“Most OAT patients have reverted to street drugs like ‘krokodil’ and some have been put in prison,” Pavlo Skala, Associate Director at the Alliance for Public Health, told The Moscow Times.
“Many HIV-positive patients lost touch with the health care system and came back to hospitals in a terminal phase,” he says. “The situation is painful.”
Ajay Manhapara, a research scientist at Yale University, argues that quitting heroin without OAT is “dangerous.”
Krokodil, the cheap heroin substitute that rights groups say is sweeping Crimea, is a deadly black-market drug. Poorly made, it can cause giant abscesses in the skin, exposing the flesh to viruses and paralyzing muscles. According to the Alliance for Public Health in Ukraine, its use is now rapidly increasing.
“Dependent drug users in an OAT program decrease their risk of mortality by two-thirds compared with those who try to give it up by themselves,” Manhapara said.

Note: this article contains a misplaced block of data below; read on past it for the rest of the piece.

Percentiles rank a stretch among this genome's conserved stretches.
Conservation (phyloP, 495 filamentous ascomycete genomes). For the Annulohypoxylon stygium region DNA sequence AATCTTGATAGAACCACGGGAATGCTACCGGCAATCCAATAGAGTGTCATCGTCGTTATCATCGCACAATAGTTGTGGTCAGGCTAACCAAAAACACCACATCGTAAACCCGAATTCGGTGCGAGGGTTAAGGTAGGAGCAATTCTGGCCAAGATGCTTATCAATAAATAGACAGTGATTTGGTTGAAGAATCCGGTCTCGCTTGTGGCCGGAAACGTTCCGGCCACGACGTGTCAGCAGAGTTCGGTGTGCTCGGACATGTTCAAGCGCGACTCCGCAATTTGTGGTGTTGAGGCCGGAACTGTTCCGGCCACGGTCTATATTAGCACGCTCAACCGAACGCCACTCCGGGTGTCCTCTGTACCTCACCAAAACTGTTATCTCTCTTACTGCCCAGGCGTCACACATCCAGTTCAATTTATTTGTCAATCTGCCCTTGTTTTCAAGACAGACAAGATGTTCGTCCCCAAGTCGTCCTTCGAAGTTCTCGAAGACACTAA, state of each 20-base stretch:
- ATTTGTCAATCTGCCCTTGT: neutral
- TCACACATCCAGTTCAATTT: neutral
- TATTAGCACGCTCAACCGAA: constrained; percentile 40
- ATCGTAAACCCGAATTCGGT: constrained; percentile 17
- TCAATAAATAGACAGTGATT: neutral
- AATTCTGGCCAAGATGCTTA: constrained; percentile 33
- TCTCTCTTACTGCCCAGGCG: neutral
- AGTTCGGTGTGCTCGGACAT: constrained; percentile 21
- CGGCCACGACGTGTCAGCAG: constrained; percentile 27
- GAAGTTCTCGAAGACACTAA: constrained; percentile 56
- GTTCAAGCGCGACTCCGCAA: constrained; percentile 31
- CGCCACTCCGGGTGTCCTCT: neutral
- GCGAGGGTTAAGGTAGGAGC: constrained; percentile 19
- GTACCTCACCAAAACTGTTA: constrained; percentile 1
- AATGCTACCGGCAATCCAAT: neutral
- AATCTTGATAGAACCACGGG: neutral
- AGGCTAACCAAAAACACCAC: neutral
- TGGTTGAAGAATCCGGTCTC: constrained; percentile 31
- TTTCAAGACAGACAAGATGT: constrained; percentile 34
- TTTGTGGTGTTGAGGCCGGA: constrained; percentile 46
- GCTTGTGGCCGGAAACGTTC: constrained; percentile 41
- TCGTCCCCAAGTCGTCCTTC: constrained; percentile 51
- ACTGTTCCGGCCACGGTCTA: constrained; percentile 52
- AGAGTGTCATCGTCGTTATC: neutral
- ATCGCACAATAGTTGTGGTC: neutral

Russian officials, however, remain opposed, and Health Ministry officials have denied the deaths are related to the methadone ban.
In 2011, Viktor Ivanov, the head of Russia’s Federal Anti-Narcotics Agency, said “there have been no clinical trials to prove the effectiveness of the method.”
He claimed that OAT “helped to kill drug users” and that people who participated in the program were 10 times more likely to die compared to those who did not engage in the “inhumane scheme.”
In a 2014 speech in Crimea, Ivanov derided OAT as serving the interests of Western pharmaceutical companies.
“This is an incredible line of propaganda,” says Michel Kazatchkine, UN Special Envoy for AIDS in Eastern Europe and Central Asia. “The evidence is compelling, overwhelming and comprehensive.”
“The discontinuation of OAT in Crimea is a blatant example of health policy being hijacked for political ends rather than being led by evidence.”
Moreover, Kazatchkine says, the OAT ban is fueling Russia and Ukraine’s growing HIV epidemic.
Over the past decade HIV infections in Russia have soared from 170,000 in 2004 to 1.5 million last year, according to a joint European Center for Disease Prevention and Control (ECDP) and WHO report. Drug users are most at risk.
Russia accounts for nearly two-thirds of all new HIV infections in the European region, the report found. After Russia, Ukraine has the second largest HIV epidemic, with 240,000 people living with HIV.